Literacy

Literacy:

Teachers understand that literacy is a multifaceted area of development and support children’s development in a variety of ways. Literacy development involves oral language, including vocabulary and listening skills; phonological/phonemic awareness and knowledge of the alphabet; and knowledge and understanding about print and its use. Children are provided many opportunities to engage in conversations with teachers and peers, which in turn develop children’s oral language and listening skills.

 

Teachers expose children to new vocabulary words within the context of meaningful play experiences on a regular basis. Small group time provides opportunities for children to engage in listening activities, such as identifying bird calls or other environmental noises.

 

Teachers provide children opportunities to listen to, as well as create, a variety of stories. Shared stories are delivered using different techniques such as traditional read aloud stories, storytelling with and

without props, and books on tape. Props can include flannel boards and puppets. The free play environment offers opportunities to dramatize or retell a familiar story. Rhyming activities at small group times offer children the opportunity to develop their phonemic awareness.

Books are available throughout the day for children to view independently or with others.

Teachers become aware of children’s level of book knowledge. Aspects of book knowledge include holding the book right side up, turning pages from the front to the back, and the idea that the pictures tell the story as well as the text on the page. Teachers expose children to both fictional and non-fictional books.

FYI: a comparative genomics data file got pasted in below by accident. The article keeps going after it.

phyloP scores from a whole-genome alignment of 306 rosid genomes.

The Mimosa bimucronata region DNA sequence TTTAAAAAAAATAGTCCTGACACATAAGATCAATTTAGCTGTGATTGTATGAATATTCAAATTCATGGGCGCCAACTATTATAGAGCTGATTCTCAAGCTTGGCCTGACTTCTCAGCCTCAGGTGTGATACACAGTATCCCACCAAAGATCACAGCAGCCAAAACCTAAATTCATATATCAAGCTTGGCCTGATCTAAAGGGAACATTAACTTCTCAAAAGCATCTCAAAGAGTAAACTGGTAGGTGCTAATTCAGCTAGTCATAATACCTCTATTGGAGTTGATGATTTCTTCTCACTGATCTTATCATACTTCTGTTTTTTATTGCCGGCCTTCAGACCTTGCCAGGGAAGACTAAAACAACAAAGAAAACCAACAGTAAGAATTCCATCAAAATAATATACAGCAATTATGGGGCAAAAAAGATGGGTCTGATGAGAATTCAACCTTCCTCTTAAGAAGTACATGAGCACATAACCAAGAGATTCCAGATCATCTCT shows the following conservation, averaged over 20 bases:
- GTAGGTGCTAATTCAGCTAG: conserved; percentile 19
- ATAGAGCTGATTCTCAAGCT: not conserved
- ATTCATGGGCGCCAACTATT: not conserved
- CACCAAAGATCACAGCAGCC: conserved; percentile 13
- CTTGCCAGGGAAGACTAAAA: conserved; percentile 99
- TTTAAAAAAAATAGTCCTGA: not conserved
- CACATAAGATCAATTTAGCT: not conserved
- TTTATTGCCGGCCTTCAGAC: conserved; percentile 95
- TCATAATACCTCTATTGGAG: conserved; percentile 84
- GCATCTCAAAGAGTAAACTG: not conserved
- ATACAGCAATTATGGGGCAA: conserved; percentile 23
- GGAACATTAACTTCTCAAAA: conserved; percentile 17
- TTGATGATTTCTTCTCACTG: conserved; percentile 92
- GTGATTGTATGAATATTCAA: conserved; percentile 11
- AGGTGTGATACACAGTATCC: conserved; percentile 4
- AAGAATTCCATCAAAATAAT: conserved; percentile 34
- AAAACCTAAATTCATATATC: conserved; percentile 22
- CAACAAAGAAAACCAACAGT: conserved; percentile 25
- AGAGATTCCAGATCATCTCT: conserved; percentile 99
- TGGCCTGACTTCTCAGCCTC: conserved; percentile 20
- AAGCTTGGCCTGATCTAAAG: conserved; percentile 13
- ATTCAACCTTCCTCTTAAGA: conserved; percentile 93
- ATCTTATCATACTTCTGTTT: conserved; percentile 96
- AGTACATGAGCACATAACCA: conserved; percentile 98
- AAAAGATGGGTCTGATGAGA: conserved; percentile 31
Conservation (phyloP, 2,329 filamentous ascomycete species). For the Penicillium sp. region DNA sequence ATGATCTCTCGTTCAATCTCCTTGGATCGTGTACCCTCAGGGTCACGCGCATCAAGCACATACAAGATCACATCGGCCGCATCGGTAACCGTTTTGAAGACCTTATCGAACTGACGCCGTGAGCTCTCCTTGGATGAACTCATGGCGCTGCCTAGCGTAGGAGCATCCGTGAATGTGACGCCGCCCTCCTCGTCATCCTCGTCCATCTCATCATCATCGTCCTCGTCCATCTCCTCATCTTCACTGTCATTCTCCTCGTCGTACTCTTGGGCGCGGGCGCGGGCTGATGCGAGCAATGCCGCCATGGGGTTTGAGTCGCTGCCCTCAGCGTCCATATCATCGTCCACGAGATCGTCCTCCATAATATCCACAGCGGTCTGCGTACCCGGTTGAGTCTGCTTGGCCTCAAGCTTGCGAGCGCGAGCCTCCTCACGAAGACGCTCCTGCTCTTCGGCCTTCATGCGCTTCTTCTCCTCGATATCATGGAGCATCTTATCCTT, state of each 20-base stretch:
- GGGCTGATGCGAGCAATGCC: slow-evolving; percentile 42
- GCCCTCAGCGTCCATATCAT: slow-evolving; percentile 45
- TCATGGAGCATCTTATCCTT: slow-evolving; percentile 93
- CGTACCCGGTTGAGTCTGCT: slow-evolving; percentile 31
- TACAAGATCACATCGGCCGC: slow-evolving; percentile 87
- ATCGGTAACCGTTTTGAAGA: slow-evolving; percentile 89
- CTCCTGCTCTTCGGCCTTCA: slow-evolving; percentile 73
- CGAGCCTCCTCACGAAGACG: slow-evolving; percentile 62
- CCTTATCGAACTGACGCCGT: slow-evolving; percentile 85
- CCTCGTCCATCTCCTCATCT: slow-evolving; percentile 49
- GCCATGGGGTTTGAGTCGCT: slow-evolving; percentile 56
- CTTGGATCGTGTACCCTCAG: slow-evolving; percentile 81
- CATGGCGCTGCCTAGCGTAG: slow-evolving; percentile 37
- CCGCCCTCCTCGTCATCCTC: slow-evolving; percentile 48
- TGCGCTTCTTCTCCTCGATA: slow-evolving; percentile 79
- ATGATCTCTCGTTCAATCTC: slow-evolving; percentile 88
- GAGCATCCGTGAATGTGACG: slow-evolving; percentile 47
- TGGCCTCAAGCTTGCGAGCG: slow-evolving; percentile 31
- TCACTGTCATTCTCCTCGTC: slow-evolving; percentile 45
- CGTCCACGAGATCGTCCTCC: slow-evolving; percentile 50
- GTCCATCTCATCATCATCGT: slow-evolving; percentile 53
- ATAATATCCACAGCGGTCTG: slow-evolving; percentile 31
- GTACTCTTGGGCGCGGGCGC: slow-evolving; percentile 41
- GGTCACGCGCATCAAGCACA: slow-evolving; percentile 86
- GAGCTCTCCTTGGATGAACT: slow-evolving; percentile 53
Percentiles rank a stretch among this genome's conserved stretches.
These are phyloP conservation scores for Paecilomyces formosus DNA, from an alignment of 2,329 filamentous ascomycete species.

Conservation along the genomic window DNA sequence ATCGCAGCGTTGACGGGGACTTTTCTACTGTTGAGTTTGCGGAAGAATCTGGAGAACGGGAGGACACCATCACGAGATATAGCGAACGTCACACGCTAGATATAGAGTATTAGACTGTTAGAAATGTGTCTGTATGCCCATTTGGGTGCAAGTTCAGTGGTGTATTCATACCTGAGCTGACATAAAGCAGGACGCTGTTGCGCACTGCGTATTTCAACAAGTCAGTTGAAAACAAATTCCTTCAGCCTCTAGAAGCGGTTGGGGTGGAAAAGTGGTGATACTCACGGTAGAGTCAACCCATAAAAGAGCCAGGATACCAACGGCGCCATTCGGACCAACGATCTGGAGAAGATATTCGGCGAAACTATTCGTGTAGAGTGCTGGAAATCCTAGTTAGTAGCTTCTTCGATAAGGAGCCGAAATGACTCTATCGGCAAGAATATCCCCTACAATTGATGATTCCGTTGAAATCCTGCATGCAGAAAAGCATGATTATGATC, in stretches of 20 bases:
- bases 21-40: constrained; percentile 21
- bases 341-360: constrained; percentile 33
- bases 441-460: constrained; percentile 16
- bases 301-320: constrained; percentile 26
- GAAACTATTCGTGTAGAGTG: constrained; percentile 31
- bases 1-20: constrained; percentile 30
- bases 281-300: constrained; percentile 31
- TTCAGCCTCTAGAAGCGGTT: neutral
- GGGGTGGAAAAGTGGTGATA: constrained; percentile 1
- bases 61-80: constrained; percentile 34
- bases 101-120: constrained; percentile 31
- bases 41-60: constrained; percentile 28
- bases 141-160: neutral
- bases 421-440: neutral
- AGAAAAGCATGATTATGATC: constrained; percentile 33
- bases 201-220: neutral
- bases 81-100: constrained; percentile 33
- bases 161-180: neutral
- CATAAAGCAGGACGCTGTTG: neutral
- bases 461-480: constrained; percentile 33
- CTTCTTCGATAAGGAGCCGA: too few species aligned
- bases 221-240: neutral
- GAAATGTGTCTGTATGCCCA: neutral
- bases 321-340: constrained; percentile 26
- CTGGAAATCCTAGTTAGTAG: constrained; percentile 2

Children are encouraged to create self-authored or class-authored books. Books can relate to shared experiences.

Tools and opportunities are provided to support children’s engagement in writing experiences.

Teachers are knowledgeable about the emerging levels of writing skills and recognize scribbling as the beginning stages of writing. Teachers take both a passive and active role in supporting children’s writing experiences.

During an active role, teachers take dictations from children and read back their dialogue.

 

Developing Curriculum for Literacy:  

 During an inactive role, teachers make letters and word models available for children to use when engaged in writing experiences.

A literacy rich environment is designed to include functional labeling, a variety of quality literature and non-fictional resource books, and tools and opportunities for writing.

 

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